“They’re the most physical team, right?” Green responded, with a not-so-subtle sense of sarcasm when asked if the Grizzlies are trying to paint a picture about his team. “We’ve historically been viewed as a pretty soft jump-shooting team, right? S–t, I mean I didn’t just make that up.

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“The scouting report has always been get physical with them. That’s what it’s been since I’ve been here … it is what it is.”

The Splash Brothers of Steph Curry and Klay Thompson for far too long have been mislabeled as soft for being the catalyst of a jump-shooting team, that just so happened to make five straight NBA Finals and win three titles. They play with joy, but their fire burns just as deep as anyone else’s. They’re not as outwardly loud as Green but he would take them in any arena or street-ball court over anybody else.

And that’s not just for being the two greatest 3-point shooters of all time.

Both didn’t hide their disdain for how Poole was being talked about, with Thompson walking to the podium first.

He heard about Morant deleting his tweet in the hallway as he walked into the media room and began strongly shaking his head with a silent message of “own your words if you’re tough enough to tweet them.” The first question he received was regarding that same tweet, and in response, Thompson started laughing. Then came his annoyance and his own shot sent the opposition’s way.

“Me personally, I’ve been through a tough knee injury,” Thompson said. “I don’t think there’s any malicious intent from Jordan. I don’t even think he’s strong enough to affect somebody’s knee. But we’re not out there trying to hurt people or trying to club people in the back of the head on a fastbreak.

“We play the game the right way and I’m going to have his back.”

Curry first pretended he didn’t know about the play, the comments or the tweet, earning a few chuckles from the media. That didn’t last much longer.

Joking time was over, and just like Klay, Steph made sure to stick up for his teammate.

“It’s unfortunate that that’s a conversation right now, because obviously nobody wants to see anybody get hurt,” Curry said. “But there’s nothing malicious about what Jordan did. There’s no comparison to what Dillon did or Draymond, nothing in that vein.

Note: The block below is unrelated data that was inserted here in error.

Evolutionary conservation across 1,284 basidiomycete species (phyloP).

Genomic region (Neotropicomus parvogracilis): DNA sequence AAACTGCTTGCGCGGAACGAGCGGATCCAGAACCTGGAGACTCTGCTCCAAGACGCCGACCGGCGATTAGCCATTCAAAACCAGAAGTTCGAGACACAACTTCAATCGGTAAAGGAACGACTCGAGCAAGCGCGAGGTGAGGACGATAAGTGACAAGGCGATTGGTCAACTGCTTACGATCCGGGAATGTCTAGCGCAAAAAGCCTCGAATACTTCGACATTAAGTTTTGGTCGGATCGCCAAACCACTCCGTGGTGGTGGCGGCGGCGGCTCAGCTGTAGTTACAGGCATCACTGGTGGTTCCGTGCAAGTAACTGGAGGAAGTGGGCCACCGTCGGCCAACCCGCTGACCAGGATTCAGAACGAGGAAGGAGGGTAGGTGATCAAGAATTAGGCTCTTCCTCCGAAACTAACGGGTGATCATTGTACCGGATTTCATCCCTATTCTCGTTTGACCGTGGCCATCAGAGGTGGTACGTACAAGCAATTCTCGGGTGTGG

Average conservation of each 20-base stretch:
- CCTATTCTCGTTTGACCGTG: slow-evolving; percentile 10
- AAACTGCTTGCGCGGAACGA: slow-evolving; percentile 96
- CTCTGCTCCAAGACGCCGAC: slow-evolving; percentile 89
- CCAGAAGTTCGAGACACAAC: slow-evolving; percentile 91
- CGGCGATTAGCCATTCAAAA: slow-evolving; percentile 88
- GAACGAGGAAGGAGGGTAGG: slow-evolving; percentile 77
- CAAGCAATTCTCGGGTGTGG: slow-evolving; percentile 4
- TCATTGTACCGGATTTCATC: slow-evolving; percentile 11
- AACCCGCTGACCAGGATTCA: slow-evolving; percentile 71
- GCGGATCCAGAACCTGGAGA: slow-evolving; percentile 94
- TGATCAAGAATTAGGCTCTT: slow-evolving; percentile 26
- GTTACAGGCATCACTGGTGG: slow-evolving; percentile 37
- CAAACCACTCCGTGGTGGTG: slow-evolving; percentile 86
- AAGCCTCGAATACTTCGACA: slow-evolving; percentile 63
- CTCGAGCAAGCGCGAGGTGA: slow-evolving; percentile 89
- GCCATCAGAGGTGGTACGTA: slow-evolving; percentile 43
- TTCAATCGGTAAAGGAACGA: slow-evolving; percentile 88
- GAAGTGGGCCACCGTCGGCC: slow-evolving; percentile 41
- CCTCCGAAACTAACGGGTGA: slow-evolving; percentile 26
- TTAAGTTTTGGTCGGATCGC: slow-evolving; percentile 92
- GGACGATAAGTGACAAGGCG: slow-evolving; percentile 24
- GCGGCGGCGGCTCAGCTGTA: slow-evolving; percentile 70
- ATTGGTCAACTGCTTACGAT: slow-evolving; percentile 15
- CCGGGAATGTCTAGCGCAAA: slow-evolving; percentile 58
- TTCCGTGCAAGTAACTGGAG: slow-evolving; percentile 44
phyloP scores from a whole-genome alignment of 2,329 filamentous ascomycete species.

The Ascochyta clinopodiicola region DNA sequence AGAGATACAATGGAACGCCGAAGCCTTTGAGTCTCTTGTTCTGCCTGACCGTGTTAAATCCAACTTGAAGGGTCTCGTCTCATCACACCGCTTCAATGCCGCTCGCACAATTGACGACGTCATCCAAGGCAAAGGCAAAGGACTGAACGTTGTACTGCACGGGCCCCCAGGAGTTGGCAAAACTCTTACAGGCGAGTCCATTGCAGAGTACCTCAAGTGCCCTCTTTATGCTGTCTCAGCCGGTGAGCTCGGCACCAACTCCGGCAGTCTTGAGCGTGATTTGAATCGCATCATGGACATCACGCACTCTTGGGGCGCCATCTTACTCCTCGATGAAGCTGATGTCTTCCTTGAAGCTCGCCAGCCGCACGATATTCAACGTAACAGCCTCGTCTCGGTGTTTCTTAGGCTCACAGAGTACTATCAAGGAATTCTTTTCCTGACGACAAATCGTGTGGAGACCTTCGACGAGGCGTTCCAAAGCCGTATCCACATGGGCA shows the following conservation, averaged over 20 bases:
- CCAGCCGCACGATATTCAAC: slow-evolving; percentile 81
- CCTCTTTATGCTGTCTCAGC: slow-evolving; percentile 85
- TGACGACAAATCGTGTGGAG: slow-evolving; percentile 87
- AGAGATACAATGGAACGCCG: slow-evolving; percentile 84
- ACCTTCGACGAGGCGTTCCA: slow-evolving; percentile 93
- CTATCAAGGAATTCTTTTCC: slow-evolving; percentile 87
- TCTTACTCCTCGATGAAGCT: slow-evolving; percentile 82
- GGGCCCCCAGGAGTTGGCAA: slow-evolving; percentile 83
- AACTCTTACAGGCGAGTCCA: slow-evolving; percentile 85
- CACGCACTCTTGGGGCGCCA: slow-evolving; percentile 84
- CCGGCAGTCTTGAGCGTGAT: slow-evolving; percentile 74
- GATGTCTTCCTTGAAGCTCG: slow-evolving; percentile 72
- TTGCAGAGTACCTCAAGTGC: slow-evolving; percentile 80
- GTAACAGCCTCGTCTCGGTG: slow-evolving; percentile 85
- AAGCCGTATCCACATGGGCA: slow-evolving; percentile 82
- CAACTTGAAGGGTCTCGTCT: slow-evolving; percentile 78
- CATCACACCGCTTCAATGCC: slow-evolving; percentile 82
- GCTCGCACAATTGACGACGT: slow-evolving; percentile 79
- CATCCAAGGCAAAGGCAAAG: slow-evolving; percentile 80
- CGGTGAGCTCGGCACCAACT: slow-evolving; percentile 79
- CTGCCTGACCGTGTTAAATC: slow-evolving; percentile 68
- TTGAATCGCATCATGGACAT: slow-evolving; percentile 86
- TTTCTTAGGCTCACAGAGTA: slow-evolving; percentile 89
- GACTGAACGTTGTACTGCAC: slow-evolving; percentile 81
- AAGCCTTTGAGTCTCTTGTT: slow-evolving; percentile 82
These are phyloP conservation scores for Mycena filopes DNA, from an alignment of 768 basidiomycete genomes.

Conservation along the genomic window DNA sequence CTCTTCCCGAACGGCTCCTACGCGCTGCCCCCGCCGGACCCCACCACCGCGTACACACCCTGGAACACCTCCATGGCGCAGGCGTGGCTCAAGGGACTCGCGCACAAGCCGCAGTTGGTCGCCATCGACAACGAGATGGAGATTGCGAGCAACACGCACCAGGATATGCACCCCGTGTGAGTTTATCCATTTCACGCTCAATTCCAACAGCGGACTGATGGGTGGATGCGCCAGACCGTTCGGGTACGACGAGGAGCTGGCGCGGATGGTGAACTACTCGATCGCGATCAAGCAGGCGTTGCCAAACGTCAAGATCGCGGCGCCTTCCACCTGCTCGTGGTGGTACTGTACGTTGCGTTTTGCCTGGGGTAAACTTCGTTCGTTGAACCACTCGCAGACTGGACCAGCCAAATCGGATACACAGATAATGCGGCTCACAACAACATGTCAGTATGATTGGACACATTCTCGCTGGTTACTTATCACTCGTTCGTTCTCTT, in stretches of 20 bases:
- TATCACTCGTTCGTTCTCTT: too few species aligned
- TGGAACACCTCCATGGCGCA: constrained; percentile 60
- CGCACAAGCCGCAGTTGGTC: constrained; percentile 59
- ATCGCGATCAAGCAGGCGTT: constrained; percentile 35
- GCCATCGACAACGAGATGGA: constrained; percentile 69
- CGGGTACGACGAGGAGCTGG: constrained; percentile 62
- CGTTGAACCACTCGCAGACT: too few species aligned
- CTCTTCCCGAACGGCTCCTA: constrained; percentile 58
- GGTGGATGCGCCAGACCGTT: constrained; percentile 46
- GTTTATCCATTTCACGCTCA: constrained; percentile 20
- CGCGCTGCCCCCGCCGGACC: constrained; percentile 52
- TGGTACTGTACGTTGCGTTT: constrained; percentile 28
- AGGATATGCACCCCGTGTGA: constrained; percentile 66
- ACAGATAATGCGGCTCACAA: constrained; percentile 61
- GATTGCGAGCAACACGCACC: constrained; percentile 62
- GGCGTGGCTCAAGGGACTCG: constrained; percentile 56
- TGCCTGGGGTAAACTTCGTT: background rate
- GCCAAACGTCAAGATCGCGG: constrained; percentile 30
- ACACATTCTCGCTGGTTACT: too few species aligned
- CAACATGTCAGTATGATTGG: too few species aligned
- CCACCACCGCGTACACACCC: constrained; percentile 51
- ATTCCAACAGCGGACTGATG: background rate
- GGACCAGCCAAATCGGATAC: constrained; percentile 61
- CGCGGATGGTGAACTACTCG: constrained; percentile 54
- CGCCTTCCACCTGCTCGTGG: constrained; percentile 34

“So it’s not a joking matter that Ja is hurt, but all the rest is total B.S. in terms of the conversation right now.”

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Through three games of the series, we’re a perfect 3-for-3 in a player being ejected. Green was first up, followed by Brooks the next game and then Grizzlies wing Kyle Anderson on Saturday night, which was lost in the shuffle among all the other hooplah.

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We’ve had middle fingers thrown at fans and fines handed down to players. Actually, that was the same player. Take a bow, Draymond.

Brandon Clarke played the dangerous game of calling out Green for his foul on him in Game 1, that resulted in a questionable Flagrant 2 foul and ejection, with several stars around the league sticking up for the Warriors’ fiery leader. The Grizzlies took exception to Kerr’s “broke the code” comments, Brooks still hasn’t addressed the foul and he was the player the Grizzlies chose to be on their social media graphic promoting the upcoming Game 5 in Memphis, even after knowing the extent of Payton’s injury.

The Grizzlies ended the Warriors’ season last year in the play-in tournament, and have made it quite obvious they want to be the team to put an end to the Warriors’ reign. Jaren Jackson Jr. even trolled them with a “strength in numbers” tweet after the Grizzlies blew out Golden State in late March. They’re young, hungry and testing dangerous waters of poking a bear that isn’t afraid to bite back.

Now, the Warriors hold the lead in the series and the Grizzlies, who haven’t exactly been there and done that yet, face essentially a must-win Monday night in San Francisco. History is on the Warriors’ side, not just for having a series lead but for being tested in ways that don’t only pertain to basketball.

Whether they asked for it or not, the Super Villains are back at the head of the playoff table, and Poole has a seat reserved right next to Steph, Klay, Draymond and the rest of the Warriors’ championship DNA.